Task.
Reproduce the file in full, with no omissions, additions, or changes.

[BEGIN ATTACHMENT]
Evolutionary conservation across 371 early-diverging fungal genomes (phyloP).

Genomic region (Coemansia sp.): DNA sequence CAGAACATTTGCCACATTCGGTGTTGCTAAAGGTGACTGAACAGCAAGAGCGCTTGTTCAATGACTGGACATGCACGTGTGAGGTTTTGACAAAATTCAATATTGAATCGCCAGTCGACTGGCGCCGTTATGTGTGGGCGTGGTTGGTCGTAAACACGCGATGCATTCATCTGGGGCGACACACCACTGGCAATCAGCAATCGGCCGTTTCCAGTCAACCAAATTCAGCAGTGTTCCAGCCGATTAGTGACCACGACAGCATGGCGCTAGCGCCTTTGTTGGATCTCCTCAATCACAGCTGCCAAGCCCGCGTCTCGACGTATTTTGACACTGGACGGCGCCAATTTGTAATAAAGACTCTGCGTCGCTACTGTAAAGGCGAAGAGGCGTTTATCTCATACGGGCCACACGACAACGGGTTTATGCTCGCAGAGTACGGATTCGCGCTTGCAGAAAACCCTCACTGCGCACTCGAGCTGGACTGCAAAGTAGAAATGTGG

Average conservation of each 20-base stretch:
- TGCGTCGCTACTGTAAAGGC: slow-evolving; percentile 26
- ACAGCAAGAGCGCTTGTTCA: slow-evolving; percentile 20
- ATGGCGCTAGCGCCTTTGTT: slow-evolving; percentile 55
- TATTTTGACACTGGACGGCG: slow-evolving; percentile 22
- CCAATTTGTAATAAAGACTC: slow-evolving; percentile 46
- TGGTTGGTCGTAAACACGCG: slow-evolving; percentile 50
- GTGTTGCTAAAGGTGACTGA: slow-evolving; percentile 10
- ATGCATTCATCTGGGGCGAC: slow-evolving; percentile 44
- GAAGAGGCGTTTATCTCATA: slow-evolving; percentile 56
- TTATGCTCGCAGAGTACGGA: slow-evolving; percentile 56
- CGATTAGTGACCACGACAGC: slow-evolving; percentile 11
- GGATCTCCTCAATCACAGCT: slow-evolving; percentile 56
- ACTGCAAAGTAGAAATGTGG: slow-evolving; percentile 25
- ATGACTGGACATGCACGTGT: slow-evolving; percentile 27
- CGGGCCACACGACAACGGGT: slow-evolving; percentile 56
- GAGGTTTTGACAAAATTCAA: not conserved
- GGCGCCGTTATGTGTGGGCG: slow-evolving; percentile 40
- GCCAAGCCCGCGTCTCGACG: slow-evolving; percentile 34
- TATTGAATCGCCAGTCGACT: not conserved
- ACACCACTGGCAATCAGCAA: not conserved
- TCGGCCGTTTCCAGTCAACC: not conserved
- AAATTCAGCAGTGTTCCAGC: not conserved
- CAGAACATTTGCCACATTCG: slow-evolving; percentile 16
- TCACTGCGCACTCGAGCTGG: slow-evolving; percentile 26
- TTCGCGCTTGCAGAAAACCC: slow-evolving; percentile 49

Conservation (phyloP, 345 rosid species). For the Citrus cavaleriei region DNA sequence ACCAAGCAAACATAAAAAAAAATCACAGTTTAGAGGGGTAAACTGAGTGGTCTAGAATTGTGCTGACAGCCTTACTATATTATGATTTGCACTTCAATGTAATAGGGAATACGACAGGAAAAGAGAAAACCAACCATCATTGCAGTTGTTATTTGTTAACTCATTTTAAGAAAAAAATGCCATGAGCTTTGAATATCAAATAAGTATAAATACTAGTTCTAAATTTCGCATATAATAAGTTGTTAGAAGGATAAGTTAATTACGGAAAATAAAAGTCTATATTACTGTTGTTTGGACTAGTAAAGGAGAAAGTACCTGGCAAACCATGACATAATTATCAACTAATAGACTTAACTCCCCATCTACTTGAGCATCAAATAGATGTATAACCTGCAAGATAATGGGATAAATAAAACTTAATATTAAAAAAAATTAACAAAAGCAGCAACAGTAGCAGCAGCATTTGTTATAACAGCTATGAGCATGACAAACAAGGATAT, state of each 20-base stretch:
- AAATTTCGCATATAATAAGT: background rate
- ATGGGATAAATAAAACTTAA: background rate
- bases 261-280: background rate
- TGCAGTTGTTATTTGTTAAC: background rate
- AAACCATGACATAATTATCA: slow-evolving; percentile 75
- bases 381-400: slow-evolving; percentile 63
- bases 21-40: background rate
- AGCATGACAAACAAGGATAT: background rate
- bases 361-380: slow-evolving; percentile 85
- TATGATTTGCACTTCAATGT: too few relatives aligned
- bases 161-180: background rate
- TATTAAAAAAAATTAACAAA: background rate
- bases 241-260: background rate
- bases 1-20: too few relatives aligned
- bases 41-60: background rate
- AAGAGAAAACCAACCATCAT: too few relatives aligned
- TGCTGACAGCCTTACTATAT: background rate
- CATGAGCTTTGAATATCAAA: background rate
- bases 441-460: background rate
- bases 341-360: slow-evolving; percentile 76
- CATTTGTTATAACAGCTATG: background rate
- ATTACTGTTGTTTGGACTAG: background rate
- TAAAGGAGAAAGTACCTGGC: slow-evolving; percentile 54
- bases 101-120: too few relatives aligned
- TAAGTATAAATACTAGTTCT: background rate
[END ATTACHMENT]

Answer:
Evolutionary conservation across 371 early-diverging fungal genomes (phyloP).

Genomic region (Coemansia sp.): DNA sequence CAGAACATTTGCCACATTCGGTGTTGCTAAAGGTGACTGAACAGCAAGAGCGCTTGTTCAATGACTGGACATGCACGTGTGAGGTTTTGACAAAATTCAATATTGAATCGCCAGTCGACTGGCGCCGTTATGTGTGGGCGTGGTTGGTCGTAAACACGCGATGCATTCATCTGGGGCGACACACCACTGGCAATCAGCAATCGGCCGTTTCCAGTCAACCAAATTCAGCAGTGTTCCAGCCGATTAGTGACCACGACAGCATGGCGCTAGCGCCTTTGTTGGATCTCCTCAATCACAGCTGCCAAGCCCGCGTCTCGACGTATTTTGACACTGGACGGCGCCAATTTGTAATAAAGACTCTGCGTCGCTACTGTAAAGGCGAAGAGGCGTTTATCTCATACGGGCCACACGACAACGGGTTTATGCTCGCAGAGTACGGATTCGCGCTTGCAGAAAACCCTCACTGCGCACTCGAGCTGGACTGCAAAGTAGAAATGTGG

Average conservation of each 20-base stretch:
- TGCGTCGCTACTGTAAAGGC: slow-evolving; percentile 26
- ACAGCAAGAGCGCTTGTTCA: slow-evolving; percentile 20
- ATGGCGCTAGCGCCTTTGTT: slow-evolving; percentile 55
- TATTTTGACACTGGACGGCG: slow-evolving; percentile 22
- CCAATTTGTAATAAAGACTC: slow-evolving; percentile 46
- TGGTTGGTCGTAAACACGCG: slow-evolving; percentile 50
- GTGTTGCTAAAGGTGACTGA: slow-evolving; percentile 10
- ATGCATTCATCTGGGGCGAC: slow-evolving; percentile 44
- GAAGAGGCGTTTATCTCATA: slow-evolving; percentile 56
- TTATGCTCGCAGAGTACGGA: slow-evolving; percentile 56
- CGATTAGTGACCACGACAGC: slow-evolving; percentile 11
- GGATCTCCTCAATCACAGCT: slow-evolving; percentile 56
- ACTGCAAAGTAGAAATGTGG: slow-evolving; percentile 25
- ATGACTGGACATGCACGTGT: slow-evolving; percentile 27
- CGGGCCACACGACAACGGGT: slow-evolving; percentile 56
- GAGGTTTTGACAAAATTCAA: not conserved
- GGCGCCGTTATGTGTGGGCG: slow-evolving; percentile 40
- GCCAAGCCCGCGTCTCGACG: slow-evolving; percentile 34
- TATTGAATCGCCAGTCGACT: not conserved
- ACACCACTGGCAATCAGCAA: not conserved
- TCGGCCGTTTCCAGTCAACC: not conserved
- AAATTCAGCAGTGTTCCAGC: not conserved
- CAGAACATTTGCCACATTCG: slow-evolving; percentile 16
- TCACTGCGCACTCGAGCTGG: slow-evolving; percentile 26
- TTCGCGCTTGCAGAAAACCC: slow-evolving; percentile 49

Conservation (phyloP, 345 rosid species). For the Citrus cavaleriei region DNA sequence ACCAAGCAAACATAAAAAAAAATCACAGTTTAGAGGGGTAAACTGAGTGGTCTAGAATTGTGCTGACAGCCTTACTATATTATGATTTGCACTTCAATGTAATAGGGAATACGACAGGAAAAGAGAAAACCAACCATCATTGCAGTTGTTATTTGTTAACTCATTTTAAGAAAAAAATGCCATGAGCTTTGAATATCAAATAAGTATAAATACTAGTTCTAAATTTCGCATATAATAAGTTGTTAGAAGGATAAGTTAATTACGGAAAATAAAAGTCTATATTACTGTTGTTTGGACTAGTAAAGGAGAAAGTACCTGGCAAACCATGACATAATTATCAACTAATAGACTTAACTCCCCATCTACTTGAGCATCAAATAGATGTATAACCTGCAAGATAATGGGATAAATAAAACTTAATATTAAAAAAAATTAACAAAAGCAGCAACAGTAGCAGCAGCATTTGTTATAACAGCTATGAGCATGACAAACAAGGATAT, state of each 20-base stretch:
- AAATTTCGCATATAATAAGT: background rate
- ATGGGATAAATAAAACTTAA: background rate
- bases 261-280: background rate
- TGCAGTTGTTATTTGTTAAC: background rate
- AAACCATGACATAATTATCA: slow-evolving; percentile 75
- bases 381-400: slow-evolving; percentile 63
- bases 21-40: background rate
- AGCATGACAAACAAGGATAT: background rate
- bases 361-380: slow-evolving; percentile 85
- TATGATTTGCACTTCAATGT: too few relatives aligned
- bases 161-180: background rate
- TATTAAAAAAAATTAACAAA: background rate
- bases 241-260: background rate
- bases 1-20: too few relatives aligned
- bases 41-60: background rate
- AAGAGAAAACCAACCATCAT: too few relatives aligned
- TGCTGACAGCCTTACTATAT: background rate
- CATGAGCTTTGAATATCAAA: background rate
- bases 441-460: background rate
- bases 341-360: slow-evolving; percentile 76
- CATTTGTTATAACAGCTATG: background rate
- ATTACTGTTGTTTGGACTAG: background rate
- TAAAGGAGAAAGTACCTGGC: slow-evolving; percentile 54
- bases 101-120: too few relatives aligned
- TAAGTATAAATACTAGTTCT: background rate